Funnily enough I had a series of strong arguments with another recruitment firm that was taking a cut of my pay, because I had applied for the same position through them online several times with no response. They were getting a cut because they were one of a select few agencies authorised to recruit for the firm I was working for. (I cannot identify this agency although they begin with C and resemble something that burns.. their senior managers can be very unprofessional, and outright dishonest).

    So I guess in summary I would have to say this: finding work is hard, especially on-line. Being available for interviews, picking up the phone and getting in recruitment agents' faces is vital. Finally, be aware that a lot of agents are lazy and only interested in legally binding you into large commissions. There are some good agents out there, however. They are diamonds in the rough!

Re: Distant Job Search Challenges
by samizdat (Vicar) on Apr 14, 2006 at 13:38 UTC
    I moved my family to Austin first, without leaving my day job in ABQ. It is a big plus to have a local address, but I found that companies looking for talent did pay for plane trips, hotels and cars. However, these were the big companies, AMD and Freescale, et al. Smaller companies were not as willing to do so, and I think I got passed over several times for that rather than for my skills or lack thereof.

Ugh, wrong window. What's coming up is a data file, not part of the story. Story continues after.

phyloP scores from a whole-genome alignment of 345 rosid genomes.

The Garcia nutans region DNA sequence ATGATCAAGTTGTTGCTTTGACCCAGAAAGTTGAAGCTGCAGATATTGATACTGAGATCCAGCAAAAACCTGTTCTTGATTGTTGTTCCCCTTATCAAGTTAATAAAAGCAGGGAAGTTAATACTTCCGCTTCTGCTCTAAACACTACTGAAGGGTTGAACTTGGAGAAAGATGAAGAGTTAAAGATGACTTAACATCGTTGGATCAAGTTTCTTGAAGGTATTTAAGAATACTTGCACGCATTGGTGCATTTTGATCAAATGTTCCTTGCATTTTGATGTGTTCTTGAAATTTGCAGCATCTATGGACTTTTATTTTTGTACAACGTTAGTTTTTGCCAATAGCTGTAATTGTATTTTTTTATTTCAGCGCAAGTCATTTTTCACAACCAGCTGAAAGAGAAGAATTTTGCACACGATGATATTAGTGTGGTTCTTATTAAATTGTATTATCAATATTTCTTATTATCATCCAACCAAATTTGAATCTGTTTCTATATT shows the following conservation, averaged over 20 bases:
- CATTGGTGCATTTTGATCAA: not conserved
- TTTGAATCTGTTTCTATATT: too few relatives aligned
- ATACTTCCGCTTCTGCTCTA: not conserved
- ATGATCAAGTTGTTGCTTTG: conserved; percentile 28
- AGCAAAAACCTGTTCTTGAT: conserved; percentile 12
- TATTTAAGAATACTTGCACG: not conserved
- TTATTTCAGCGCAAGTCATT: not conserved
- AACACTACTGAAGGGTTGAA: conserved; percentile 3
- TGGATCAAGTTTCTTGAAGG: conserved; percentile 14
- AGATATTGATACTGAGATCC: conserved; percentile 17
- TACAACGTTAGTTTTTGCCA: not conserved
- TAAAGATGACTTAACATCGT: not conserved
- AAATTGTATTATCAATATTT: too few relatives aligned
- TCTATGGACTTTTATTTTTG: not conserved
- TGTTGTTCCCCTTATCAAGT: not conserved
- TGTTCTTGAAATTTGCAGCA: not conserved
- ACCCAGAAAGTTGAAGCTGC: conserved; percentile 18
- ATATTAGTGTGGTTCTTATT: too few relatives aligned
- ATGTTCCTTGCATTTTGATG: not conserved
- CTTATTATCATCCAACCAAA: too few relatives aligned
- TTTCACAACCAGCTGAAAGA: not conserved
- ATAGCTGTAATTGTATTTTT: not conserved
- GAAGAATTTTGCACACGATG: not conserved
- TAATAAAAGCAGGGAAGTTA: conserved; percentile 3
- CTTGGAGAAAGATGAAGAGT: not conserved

The thing that helped me the most was having a local contact in my skill arena who recommended me into a bunch of companies. Austin is very much like Hollywood in that everybody's a networker looking for mutual legs up. Wasn't even a previous friend, just somebody another friend suggested as a helpful person. Austin has a big (and proud) Linux geek community, so you might try a similar tack through that avenue.

    Update: try Metro Search also

    Don Wilde
    "There's more than one level to any answer."
Re: Distant Job Search Challenges
by ptum (Priest) on Apr 14, 2006 at 13:49 UTC

    If you can afford it, I think planning a trip to a prospective city and telling prospective employers that you will be in town for a certain set of days might substantively increase your chances of getting interviews and being considered for jobs. Some years ago I decided to move from a job just outside New York to the Detroit area (for family reasons -- why else would someone move to Detroit!). After sending many letters and resumes, I finally found a contracting agency willing to pay my airfare and expenses to come to Detroit for an interview. I let it be known that I would be in town, and suddenly I had two additional interviews and a total of three job offers after I returned home. I was in the happy position of choosing between competing offers, which is always a good thing. :)

    This has the added benefit of giving you some exposure to the prospective new city before you make a decision to move. For example, many Californians have trouble adjusting to the weather patterns here in Seattle, and average home prices now exceed $400,000 in King County (admittedly, this is a far cry from $700,000). You might find that other locations may not meet your expectations.

    I entirely agree with other advice you have received with respect to contract employment. Nearly every job I've taken has started as a contracting position, including the one I'm working in now. Contracting is a great way to 'try before you buy' both for the employer and for the employee.

    I've also been very pleased with LinkedIn as a networking tool.

    No good deed goes unpunished. -- (attributed to) Oscar Wilde